In Other Words
Política: Nuevomexicanos and American Political Incorporation, 1821-1910 by Phillip B. Gonzales
If our current presidential transition seems shrill and unruly, consider New Mexico in the mid-19th century, as the U.S.-Mexican war forced Nuevomexicanos to switch countries, allegiances, and governments nearly overnight. As the easternmost part of Greater Mexico, Nuevo México was the first region to surrender, with U.S. troops already occupying the state’s major cities and forts only a few months into the first year of the war.
Would the U.S. admit Nuevomexicanos as U.S. citizens or seek to overwhelm and expel them as it had Native Americans? Would Nuevomexicanos accept an American government or launch insurrections? At the time, every option seemed to be on the table.
In Política: Nuevomexicanos and American Political Incorporation, historian Phillip B. Gonzales heads straight into the middle of this chaotic moment in the state’s past. Contrary to the popular image of 19thcentury New Mexico as a colonial backwater under both Mexican and American rule, Política constructs a more engaged picture of the era’s Nuevomexicano politicians and political movements. The historian believes that New Mexicans “did not simply go along for the ride. They exercised necessary agency in what became an interactively organic progress of pushing toward a functioning party system.”
The U.S.-Mexico War exposed longstanding rifts among Nuevomexicanos as to whether Americans should be welcomed, tolerated, or repulsed. Often, realpolitik prevailed as American troops arrived en masse. In Santa Fe, the Mexican governor of the state failed to mount a defense when U.S. troops arrived in August 1846. Instead, seeing that he was severely outmanned, the governor signed over New Mexico to the invading U.S. Army, then fled town as the capital’s Mexican elite hosted a lavish ball, in a gala rite of legitimation that was attended by wealthy Santa Feans and the occupying soldiers.
But just a few months later in January 1847, a bloody insurgency arose in Taos, as an alliance of Taos Pueblo Indians and Nuevomexicanos murdered and scalped the U.S.-appointed territorial governor Charles Bent. The rebel coalition led an uprising throughout rural northern New Mexico before being forced to take refuge in the Taos Pueblo church. There, American forces fired cannons into the parish, eventually killing some 350 Mexicans and Indians and taking hundreds more as prisoners.
Soon after surrendering, though, Nuevomexicanos managed to quickly insert themselves into territorial American political life. They ran for elected office, running ultra-competitive races against their Anglo counterparts while enjoying a broad array of partisan press coverage, as scurrilous as it was diverse.
But much of the state’s cultural assimilation, Gonzales argues, had already started in the 1820s, when the Santa Fe Trail began streaming American traders, goods, business norms, and democratic political ideas into the region. In the postwar period, Nuevomexicanos also enjoyed political freedoms that were denied to their counterparts in conquered Mexico. Unlike Texans, Nuevomexicanos were protected by the Treaty of Guadalupe Hidalgo, which ensured their right to become full-fledged American citizens. In California, arriving American lawmakers quickly passed bills designed to keep resident Mexicans from running for office or even voting.
Regardless, the 19th-century New Mexico territory remained, in many ways, a profoundly illiberal place, with a largely illiterate underclass. An 1860 census revealed that over three percent of the state’s population were enslaved Navajo captives of Nuevomexicano families.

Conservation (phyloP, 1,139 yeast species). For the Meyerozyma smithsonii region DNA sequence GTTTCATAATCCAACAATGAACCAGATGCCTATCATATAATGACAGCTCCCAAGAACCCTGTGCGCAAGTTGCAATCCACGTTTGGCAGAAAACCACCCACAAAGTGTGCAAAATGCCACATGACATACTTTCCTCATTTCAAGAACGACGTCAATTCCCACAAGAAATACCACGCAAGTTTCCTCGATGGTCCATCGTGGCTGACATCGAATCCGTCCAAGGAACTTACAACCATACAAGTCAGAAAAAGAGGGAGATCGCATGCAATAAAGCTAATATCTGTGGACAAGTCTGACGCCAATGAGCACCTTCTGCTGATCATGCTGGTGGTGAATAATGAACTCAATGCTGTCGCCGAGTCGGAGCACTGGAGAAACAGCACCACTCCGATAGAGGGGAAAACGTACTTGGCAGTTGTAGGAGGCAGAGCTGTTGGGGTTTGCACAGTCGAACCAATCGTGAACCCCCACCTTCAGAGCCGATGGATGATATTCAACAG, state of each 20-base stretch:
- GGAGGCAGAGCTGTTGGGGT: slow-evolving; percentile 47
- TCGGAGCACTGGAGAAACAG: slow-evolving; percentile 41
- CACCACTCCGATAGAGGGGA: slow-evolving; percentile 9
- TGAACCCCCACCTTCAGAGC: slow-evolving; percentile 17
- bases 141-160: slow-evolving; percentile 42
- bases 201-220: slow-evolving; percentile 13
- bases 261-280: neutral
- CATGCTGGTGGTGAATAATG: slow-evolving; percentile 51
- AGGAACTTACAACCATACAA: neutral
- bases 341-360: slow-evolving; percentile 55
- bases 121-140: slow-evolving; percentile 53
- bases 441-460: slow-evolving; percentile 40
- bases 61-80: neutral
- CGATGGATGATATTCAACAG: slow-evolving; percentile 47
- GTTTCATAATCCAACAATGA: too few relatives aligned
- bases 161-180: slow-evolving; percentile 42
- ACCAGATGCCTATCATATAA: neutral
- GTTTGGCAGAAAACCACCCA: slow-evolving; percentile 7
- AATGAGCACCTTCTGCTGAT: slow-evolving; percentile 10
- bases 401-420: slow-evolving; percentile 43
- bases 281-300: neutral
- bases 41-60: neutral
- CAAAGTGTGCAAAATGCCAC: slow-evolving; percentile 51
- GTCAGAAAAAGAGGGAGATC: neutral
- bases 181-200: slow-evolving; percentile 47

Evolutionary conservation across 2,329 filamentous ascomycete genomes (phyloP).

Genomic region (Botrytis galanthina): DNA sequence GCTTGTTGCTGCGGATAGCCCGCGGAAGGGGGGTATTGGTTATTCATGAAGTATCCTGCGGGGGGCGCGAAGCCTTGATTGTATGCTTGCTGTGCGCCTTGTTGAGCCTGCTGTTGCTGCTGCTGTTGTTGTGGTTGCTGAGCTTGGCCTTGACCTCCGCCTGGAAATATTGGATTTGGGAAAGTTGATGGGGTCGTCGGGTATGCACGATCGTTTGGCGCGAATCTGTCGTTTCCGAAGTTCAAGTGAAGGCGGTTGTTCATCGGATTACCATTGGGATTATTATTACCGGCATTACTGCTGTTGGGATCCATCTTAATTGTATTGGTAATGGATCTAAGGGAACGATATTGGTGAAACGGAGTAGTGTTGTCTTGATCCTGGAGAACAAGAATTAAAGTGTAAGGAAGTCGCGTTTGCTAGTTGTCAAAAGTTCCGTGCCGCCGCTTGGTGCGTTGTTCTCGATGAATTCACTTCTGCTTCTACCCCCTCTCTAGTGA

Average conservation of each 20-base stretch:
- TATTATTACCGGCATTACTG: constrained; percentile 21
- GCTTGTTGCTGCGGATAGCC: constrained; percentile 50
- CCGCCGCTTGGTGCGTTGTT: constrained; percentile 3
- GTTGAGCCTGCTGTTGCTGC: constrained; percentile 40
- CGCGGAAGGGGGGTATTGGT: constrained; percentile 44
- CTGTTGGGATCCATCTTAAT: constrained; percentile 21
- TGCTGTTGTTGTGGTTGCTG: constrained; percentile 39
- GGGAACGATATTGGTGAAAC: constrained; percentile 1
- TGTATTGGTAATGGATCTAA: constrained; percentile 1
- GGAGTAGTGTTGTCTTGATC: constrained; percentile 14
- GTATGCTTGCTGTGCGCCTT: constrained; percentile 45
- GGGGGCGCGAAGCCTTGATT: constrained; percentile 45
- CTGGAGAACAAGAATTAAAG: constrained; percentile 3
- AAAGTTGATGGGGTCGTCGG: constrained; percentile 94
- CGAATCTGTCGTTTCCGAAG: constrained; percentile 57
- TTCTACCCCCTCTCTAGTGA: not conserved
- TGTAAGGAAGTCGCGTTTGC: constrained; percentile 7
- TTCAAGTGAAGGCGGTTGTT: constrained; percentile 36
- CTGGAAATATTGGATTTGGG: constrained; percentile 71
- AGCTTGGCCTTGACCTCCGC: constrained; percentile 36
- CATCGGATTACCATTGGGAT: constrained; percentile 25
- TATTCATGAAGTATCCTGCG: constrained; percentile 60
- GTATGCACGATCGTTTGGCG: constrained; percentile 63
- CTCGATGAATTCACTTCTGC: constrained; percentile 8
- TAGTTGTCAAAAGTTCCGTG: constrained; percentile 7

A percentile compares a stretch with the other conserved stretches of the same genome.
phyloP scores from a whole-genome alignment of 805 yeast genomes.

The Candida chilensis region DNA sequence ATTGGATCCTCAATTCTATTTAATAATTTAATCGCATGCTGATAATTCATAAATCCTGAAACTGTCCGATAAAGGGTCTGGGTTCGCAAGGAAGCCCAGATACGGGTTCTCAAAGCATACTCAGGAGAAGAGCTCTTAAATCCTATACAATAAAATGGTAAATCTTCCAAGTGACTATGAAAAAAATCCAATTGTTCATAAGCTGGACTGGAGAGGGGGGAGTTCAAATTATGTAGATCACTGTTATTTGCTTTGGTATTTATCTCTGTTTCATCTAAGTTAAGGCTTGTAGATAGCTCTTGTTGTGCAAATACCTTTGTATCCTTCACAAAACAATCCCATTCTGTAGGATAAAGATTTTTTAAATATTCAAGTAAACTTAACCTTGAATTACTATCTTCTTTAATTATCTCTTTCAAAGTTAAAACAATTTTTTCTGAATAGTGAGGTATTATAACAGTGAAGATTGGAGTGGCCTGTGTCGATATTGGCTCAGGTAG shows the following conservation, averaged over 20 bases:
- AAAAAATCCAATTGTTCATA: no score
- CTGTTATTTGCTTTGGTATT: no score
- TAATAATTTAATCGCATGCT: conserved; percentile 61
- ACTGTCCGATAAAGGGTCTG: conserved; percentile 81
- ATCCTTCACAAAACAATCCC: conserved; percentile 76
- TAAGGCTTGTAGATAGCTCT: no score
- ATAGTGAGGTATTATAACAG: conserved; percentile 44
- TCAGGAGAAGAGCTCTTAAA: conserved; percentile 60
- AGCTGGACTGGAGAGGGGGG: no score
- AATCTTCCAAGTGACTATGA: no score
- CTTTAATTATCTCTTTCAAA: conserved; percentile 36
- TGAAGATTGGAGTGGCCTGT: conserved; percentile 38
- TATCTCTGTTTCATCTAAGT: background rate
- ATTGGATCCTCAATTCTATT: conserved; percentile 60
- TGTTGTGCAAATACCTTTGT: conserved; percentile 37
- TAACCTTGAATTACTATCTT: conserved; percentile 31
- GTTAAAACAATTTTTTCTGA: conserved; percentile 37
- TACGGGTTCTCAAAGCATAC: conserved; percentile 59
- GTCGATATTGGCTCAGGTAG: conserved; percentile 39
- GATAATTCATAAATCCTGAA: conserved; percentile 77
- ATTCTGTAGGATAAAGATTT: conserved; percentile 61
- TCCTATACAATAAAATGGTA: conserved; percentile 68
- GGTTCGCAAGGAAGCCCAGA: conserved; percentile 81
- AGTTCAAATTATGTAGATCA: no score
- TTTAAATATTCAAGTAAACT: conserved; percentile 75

At over 1,000 pages, Política is best enjoyed as a coffee-table reference book. It contains a vast gallery of characters, many of them apolitical. Gonzales details the life of María Gertrudis Barceló, known as Doña Tules, a female Santa Fe gambling saloon operator who made a fortune hosting fandangos and serving drinks to wily mix of local New Mexicans, French Canadian traders, politicians, and newly arrived European immigrants. East Coast journalists were fond of writing scandalous screeds that referred to Barceló as “the Queen of Sin.” But in reality, Gonzales argues, she was a savvy businesswoman whose saloon doubled as a salon of bicultural humor, music, and lively political debate.
The book zeroes in on the 19th-century native-born New Mexican politicians who ascended to political power while defending the rights and reputations of Nuevomexicanos against a growing number of American newcomers. These newcomers viewed the state’s native population as morally suspect and racially inferior. Figures like José Francisco Chaves, a military leader and territorial representative in the federal congress, reveal the cultural tension these leaders endured. As a U.S. Army colonel, Chaves led troops in the Civil War battles that took place in New Mexico, and helped negotiate the Navajo surrender at Bosque Redondo. Nonetheless, Chaves had to file legal complaints against the Union Army for failing to pay the New Mexico volunteers who fought for the Union on its battlefields, only to have Anglo military leaders denigrate them as “greaser soldiers” who were “cowards, ready to run at the first fire.”
Chaves’ biography — of diligent service mixed with racial discrimination — eventually became the norm for the territory’s political elite at the end of the 19th century. But the political experiment of the postwar period is an undersung part of the state’s history, believes Gonzales: “Nuevomexicanos would eventually suffer a decline in power in the 1880s as demographics changed but the frontier period for the thirty years following the 1848 Mexican War were a surprisingly fruitful time for frontier democracy among both Anglos and Nuevomexicanos.” — Casey Sanchez